• v:
    Implementation of right ideas, but in an inconsistent, incomplete, or unorganized manner. Garbled attempt at applying Kirchhoff's rules, Ohm's law, and properties of ammeters.
  • x:
    Implementation of ideas, but credit given for effort rather than merit. No clear attempt at applying Kirchhoff's rules, Ohm's law, and properties of ammeters.
  • y:
    Irrelevant discussion/effectively blank.
  • z:
    Blank.
Grading distribution:
Sections 30882, 30883
Exam code: finalmR3x
p: 2 students
r: 2 students
t: 4 students
v: 2 students
x: 1 student
y: 0 students
z: 0 students

A sample "p" response (from student):

20170525

Presentation: marketplace astronomy (results)

Let's compare your results with students from a previous semester. Here is the word tag cloud generated by Wordle.net for astronomy-related car makes and models. Frequently-listed cars are larger, while cars used only once are smallest. How many of these cars were you able to list? Anyone have cars not listed here?

Here is the word tag cloud for astronomy-related food brand names from a previous semester. Again, frequently-listed brands are larger, while brand names used only once are smallest. How many of these brand names were you able to list? Anyone have brand names not listed here?

Astronomy-related non-food brand names from a previous semester. Again, how many of these brand names were you able to list? Anyone have brand names not listed here?

Now we have potentially interesting astronomy topics from another previous semester. A lot of you are looking forward to learning about "black holes" this semester. Anyone have interesting topics not listed here?

And potentially confusing astronomy topics from another previous semester. "Black holes" is prominent here as well! Anyone have interesting topics not listed here? (Some of you may consider "math" as potentially confusing--yes, there is an algebra math prerequisite for this course, but there are no explicit calculations as we'll be focusing on graphs, dependencies, and proportionalities--essentially math without equations.)

And we have time to answer a few of your questions and comments.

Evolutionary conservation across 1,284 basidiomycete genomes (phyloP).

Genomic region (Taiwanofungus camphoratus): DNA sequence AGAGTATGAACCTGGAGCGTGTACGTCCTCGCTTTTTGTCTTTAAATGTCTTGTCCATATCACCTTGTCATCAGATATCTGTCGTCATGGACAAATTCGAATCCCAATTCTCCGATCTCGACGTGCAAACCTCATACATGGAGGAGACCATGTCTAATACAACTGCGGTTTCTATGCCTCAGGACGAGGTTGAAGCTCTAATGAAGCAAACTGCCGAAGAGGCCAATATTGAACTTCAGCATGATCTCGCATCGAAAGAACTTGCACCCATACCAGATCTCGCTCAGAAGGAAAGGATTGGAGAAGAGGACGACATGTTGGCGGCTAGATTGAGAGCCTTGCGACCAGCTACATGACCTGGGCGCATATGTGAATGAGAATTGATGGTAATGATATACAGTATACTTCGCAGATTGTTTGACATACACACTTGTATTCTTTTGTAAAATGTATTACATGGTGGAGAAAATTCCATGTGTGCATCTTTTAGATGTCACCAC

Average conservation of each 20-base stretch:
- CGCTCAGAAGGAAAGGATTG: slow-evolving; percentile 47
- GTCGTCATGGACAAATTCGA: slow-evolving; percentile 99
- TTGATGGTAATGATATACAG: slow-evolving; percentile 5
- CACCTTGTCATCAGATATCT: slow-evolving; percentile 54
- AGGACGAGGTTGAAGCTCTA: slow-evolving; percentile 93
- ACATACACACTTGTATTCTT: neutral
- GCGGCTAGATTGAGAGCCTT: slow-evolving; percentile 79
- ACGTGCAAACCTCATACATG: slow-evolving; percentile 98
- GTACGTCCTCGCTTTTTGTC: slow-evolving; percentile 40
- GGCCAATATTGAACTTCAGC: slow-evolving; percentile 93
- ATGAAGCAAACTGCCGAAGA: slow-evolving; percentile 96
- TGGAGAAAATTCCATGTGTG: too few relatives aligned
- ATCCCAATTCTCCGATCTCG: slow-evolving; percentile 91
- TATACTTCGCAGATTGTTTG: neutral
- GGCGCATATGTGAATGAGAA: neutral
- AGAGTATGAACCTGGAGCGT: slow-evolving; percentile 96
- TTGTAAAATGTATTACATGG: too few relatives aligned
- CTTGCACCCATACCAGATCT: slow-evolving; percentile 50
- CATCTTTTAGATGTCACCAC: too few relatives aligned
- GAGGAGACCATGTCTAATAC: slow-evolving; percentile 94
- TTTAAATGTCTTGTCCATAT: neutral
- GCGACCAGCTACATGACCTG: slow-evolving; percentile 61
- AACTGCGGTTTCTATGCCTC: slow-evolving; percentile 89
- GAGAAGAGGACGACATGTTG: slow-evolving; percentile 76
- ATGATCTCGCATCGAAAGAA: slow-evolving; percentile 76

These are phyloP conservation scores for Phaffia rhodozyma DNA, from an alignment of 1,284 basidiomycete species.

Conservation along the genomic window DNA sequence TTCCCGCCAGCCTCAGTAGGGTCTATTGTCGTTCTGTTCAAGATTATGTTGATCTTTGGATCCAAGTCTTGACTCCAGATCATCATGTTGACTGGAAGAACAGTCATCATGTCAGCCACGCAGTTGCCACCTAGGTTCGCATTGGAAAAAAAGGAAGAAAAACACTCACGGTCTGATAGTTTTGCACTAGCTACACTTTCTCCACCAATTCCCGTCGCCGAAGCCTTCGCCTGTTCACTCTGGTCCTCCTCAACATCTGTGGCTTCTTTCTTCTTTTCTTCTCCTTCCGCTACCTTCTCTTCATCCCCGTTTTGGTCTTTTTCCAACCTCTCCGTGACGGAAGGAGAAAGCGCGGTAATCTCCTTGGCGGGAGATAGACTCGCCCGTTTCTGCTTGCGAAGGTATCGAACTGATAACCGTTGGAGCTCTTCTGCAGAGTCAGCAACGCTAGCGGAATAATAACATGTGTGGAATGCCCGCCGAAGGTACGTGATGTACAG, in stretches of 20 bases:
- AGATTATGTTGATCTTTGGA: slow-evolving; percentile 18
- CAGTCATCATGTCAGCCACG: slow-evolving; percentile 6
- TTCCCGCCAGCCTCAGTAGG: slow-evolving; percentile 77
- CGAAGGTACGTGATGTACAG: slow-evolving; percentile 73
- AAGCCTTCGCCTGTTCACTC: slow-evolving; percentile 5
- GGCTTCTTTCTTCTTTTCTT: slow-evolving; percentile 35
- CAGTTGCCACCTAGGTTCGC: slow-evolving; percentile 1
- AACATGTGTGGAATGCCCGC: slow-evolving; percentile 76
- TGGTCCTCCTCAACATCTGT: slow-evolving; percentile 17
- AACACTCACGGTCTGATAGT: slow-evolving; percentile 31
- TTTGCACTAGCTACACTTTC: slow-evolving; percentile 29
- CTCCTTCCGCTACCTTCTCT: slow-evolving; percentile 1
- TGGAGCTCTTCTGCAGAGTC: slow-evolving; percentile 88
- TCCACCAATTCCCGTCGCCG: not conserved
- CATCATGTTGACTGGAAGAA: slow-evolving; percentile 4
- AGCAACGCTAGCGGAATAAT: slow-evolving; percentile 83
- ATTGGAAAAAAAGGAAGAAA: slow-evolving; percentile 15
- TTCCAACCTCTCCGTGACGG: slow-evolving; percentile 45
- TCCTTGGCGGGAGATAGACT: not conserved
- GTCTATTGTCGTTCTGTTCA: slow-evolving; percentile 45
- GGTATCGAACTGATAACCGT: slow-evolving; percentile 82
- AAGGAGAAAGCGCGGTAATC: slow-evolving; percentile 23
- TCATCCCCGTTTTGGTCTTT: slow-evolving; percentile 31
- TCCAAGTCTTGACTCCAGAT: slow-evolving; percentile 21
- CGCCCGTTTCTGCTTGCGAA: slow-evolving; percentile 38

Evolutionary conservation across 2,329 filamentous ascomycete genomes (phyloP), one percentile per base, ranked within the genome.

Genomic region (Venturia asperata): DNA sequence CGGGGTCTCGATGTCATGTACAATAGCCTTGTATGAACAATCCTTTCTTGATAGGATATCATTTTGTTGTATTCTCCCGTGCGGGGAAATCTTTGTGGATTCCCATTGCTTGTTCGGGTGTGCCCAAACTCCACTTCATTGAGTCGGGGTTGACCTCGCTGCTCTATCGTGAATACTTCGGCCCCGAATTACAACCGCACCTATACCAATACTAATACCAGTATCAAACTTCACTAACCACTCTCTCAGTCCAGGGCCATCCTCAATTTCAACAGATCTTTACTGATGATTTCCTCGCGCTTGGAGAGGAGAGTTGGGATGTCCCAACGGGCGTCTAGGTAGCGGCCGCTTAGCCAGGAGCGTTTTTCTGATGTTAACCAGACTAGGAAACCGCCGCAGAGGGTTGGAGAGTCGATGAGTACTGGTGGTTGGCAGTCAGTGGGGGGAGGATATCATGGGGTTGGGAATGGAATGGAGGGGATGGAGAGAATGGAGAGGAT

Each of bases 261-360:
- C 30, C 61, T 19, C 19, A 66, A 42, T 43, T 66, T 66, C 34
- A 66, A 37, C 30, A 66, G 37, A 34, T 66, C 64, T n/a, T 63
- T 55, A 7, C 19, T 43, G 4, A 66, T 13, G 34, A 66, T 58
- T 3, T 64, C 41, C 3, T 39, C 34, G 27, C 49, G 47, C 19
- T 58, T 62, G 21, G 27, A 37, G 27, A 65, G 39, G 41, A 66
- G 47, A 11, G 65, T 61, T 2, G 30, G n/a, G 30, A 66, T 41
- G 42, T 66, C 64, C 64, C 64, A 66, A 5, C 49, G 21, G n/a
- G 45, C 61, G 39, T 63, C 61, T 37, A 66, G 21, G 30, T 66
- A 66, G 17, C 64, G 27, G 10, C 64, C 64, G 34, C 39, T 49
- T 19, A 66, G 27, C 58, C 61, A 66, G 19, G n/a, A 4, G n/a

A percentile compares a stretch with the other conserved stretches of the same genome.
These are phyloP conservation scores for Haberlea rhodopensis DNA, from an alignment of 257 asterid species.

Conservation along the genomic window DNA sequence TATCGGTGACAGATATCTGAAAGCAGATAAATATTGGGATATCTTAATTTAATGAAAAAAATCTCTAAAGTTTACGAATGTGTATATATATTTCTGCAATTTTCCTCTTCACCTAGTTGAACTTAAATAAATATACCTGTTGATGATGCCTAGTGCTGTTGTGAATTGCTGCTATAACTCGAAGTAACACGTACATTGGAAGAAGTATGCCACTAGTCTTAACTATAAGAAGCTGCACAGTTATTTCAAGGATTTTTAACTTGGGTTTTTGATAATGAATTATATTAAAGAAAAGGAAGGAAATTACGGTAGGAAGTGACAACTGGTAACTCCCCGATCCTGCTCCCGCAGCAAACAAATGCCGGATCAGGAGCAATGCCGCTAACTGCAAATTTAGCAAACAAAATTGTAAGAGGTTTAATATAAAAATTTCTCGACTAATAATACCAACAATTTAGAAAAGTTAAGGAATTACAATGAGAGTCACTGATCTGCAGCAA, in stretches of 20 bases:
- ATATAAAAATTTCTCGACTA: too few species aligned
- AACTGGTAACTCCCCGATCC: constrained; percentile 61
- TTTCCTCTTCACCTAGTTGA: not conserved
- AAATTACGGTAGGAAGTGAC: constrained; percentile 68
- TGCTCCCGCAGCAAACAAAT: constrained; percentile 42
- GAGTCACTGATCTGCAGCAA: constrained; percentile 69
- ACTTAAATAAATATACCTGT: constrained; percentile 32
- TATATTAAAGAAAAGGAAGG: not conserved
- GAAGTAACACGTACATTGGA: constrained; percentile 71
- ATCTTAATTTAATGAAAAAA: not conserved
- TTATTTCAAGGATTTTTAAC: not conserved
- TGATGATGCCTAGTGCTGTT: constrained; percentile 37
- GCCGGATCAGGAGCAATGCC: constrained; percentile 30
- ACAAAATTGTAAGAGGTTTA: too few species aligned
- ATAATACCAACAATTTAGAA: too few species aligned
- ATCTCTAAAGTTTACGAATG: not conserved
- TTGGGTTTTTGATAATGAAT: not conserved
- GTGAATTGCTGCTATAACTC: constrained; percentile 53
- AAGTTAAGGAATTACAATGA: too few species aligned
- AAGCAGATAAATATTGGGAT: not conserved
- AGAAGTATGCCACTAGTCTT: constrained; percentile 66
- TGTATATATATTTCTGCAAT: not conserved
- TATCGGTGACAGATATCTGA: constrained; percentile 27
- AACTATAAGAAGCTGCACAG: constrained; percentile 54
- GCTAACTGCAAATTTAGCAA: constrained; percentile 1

"If you discovered a planet, P-dog, what would you name it?"
I would name it after my wife. I would name it: "Mrs. P-dog."
"Do you believe in aliens? Or life on other planets?"
Yes, and yes. I would bet money on it. I would bet $1. And I would win. But if I lost, it'd just be $1.
"Do you think Pluto should still be a planet?"
Let me tell you a story of my senior year in high school, way back when. I turned 18 during my senior year, and that was a big deal because you only needed to be 18 to be able to purchase and drink alcohol. My senior year was awesome. Commencement was awesome. Graduation parties were awesome...until a few years later, when the legal drinking age was raised from 18 to 21. And there was no grandfather clause. So before, it was legal for me to drink; but afterwards, I was no longer allowed to drink anymore. And that wasn't fair... So when it comes to Pluto, which was a planet, and then rules were changed so it is now no longer a planet, and there was no grandfather clause--I say, suck it up, Pluto.

Previous posts:

20170519

Online reading assignment question: advice to future students

Astronomy 210, spring semester 2017
Cuesta College, San Luis Obispo, CA

Students have a weekly online reading assignment (hosted by SurveyMonkey.com), where they answer questions based on reading their textbook, material covered in previous lectures, opinion questions, and/or asking (anonymous) questions or making (anonymous) comments. Full credit is given for completing the online reading assignment before next week's lecture, regardless if whether their answers are correct/incorrect. The following question was asked after the last lecture, but prior to the final exam.

Tell a student who is about to take this course next semester what he/she needs to know or to do in order to succeed in this course. (Graded for completion.)
"Show up for class, do the reading assignments and don't miss the quizzes! Don't be afraid to ask questions, everybody can learn from them!"